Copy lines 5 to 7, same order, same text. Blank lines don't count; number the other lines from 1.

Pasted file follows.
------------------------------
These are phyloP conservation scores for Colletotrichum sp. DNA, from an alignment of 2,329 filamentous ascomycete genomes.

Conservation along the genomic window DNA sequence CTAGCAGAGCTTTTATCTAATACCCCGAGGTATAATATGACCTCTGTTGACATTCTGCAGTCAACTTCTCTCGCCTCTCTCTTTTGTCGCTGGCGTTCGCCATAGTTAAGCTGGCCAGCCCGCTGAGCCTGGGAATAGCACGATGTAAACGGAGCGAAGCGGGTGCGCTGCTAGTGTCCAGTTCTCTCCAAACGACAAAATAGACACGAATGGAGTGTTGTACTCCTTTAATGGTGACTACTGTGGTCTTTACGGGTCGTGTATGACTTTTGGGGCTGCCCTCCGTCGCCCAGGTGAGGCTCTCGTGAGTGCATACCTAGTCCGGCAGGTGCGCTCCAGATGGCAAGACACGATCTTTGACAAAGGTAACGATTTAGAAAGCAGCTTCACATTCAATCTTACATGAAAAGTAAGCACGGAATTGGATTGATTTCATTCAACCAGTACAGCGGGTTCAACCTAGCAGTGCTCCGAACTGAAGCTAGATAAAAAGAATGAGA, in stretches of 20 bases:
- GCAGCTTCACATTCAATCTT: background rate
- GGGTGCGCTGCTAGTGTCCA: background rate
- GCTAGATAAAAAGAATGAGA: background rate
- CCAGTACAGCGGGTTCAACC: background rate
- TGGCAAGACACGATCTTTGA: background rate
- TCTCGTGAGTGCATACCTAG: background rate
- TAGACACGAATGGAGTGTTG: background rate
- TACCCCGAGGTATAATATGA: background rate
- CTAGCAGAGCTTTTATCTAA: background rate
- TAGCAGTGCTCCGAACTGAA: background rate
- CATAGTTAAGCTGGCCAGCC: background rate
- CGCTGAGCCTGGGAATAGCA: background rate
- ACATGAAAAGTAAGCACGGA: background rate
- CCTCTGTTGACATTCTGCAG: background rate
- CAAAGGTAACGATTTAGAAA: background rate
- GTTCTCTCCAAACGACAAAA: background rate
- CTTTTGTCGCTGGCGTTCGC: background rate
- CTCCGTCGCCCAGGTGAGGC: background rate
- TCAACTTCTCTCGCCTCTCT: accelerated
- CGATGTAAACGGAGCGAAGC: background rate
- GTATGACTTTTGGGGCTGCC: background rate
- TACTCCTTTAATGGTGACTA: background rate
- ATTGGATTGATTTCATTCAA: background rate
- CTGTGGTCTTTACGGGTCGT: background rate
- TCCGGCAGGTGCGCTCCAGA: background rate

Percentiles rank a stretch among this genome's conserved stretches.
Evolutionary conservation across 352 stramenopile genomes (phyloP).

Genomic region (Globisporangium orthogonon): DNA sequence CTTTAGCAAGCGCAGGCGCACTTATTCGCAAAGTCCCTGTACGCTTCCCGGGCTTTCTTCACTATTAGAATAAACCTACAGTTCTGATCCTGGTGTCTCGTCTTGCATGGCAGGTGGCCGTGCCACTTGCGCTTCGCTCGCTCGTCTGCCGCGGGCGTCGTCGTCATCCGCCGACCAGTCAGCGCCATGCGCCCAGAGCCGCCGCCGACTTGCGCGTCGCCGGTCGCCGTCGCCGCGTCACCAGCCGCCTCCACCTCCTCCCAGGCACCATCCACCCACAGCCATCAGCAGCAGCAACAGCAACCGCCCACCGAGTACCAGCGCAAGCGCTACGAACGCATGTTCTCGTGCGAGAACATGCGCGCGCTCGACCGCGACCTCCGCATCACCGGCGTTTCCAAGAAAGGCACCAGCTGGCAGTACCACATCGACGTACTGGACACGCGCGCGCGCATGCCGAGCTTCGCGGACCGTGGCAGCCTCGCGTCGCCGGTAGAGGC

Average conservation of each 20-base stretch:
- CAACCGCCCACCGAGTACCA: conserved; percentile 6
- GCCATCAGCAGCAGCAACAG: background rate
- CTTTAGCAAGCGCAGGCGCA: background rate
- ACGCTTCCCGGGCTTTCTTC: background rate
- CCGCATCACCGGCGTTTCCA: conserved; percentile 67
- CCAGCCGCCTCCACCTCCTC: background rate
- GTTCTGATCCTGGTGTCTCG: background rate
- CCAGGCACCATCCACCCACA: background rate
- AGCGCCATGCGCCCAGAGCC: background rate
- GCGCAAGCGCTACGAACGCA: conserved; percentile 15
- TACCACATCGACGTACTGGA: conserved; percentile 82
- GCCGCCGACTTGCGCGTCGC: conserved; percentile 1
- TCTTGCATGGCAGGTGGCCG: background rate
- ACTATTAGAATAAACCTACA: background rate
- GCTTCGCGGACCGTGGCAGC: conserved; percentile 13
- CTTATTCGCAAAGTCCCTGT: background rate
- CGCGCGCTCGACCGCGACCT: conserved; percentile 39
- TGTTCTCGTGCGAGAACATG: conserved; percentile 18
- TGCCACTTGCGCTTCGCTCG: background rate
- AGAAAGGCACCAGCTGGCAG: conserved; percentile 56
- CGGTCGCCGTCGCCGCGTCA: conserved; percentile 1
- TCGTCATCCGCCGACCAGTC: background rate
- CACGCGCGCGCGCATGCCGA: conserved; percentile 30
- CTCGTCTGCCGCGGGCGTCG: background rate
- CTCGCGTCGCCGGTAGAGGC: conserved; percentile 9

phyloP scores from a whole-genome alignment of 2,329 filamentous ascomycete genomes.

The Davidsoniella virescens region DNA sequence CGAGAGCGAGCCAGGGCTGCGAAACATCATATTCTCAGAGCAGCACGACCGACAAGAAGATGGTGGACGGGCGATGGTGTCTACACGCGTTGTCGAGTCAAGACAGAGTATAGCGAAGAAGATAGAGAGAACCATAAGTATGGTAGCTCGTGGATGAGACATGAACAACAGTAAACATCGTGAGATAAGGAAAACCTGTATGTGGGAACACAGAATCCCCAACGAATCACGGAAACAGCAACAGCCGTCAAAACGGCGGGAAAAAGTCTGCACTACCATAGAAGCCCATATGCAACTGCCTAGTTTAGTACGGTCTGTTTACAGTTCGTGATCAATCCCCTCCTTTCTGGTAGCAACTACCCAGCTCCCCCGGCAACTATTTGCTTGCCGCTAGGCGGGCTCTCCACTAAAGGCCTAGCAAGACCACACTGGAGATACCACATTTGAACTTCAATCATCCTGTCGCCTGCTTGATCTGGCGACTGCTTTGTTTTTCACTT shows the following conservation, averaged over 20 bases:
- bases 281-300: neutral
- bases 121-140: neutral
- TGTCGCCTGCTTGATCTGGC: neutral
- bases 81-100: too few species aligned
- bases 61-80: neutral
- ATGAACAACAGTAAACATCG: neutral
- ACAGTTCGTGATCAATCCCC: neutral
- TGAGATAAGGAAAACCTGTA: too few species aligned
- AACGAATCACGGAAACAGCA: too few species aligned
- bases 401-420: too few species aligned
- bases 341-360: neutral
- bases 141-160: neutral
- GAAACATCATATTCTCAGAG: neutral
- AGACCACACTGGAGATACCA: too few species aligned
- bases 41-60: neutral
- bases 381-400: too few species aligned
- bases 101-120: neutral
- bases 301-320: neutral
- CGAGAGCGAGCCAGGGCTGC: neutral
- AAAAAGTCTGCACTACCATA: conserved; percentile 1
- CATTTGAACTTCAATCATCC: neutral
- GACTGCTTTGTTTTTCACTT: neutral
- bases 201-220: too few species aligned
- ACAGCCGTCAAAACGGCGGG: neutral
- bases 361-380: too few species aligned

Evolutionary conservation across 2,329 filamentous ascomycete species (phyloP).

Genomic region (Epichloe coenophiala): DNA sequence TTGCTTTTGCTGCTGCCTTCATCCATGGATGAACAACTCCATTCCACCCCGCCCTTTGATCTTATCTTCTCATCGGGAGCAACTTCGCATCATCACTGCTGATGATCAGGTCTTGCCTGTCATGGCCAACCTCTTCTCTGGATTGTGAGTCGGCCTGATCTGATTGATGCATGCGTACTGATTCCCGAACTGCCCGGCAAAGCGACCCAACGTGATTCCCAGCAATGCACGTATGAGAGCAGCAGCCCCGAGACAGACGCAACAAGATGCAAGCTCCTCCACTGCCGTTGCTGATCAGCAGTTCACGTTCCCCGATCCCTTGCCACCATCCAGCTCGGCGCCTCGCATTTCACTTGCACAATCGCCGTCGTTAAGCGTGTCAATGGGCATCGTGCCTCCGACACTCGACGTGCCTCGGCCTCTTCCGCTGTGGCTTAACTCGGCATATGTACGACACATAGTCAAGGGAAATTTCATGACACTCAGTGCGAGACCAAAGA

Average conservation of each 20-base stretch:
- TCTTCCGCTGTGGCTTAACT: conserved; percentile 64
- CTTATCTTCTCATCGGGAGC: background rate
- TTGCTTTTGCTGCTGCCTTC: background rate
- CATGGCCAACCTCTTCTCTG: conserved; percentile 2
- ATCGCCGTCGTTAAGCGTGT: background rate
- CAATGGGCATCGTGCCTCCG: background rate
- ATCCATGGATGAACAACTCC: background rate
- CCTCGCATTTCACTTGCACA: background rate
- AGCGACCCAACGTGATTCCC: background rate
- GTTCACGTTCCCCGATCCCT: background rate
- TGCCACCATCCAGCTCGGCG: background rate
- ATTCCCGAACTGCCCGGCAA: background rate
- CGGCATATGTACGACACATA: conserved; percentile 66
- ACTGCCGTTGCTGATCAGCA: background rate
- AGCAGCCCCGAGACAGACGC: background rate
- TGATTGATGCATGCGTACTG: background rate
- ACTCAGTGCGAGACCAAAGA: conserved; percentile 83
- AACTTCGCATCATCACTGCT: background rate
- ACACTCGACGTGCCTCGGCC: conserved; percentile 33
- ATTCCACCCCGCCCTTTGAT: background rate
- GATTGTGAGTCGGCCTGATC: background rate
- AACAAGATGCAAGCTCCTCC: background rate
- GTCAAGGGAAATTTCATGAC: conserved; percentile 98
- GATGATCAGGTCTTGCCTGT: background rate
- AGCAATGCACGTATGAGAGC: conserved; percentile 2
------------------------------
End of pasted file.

- GCTAGATAAAAAGAATGAGA: background rate
- CCAGTACAGCGGGTTCAACC: background rate
- TGGCAAGACACGATCTTTGA: background rate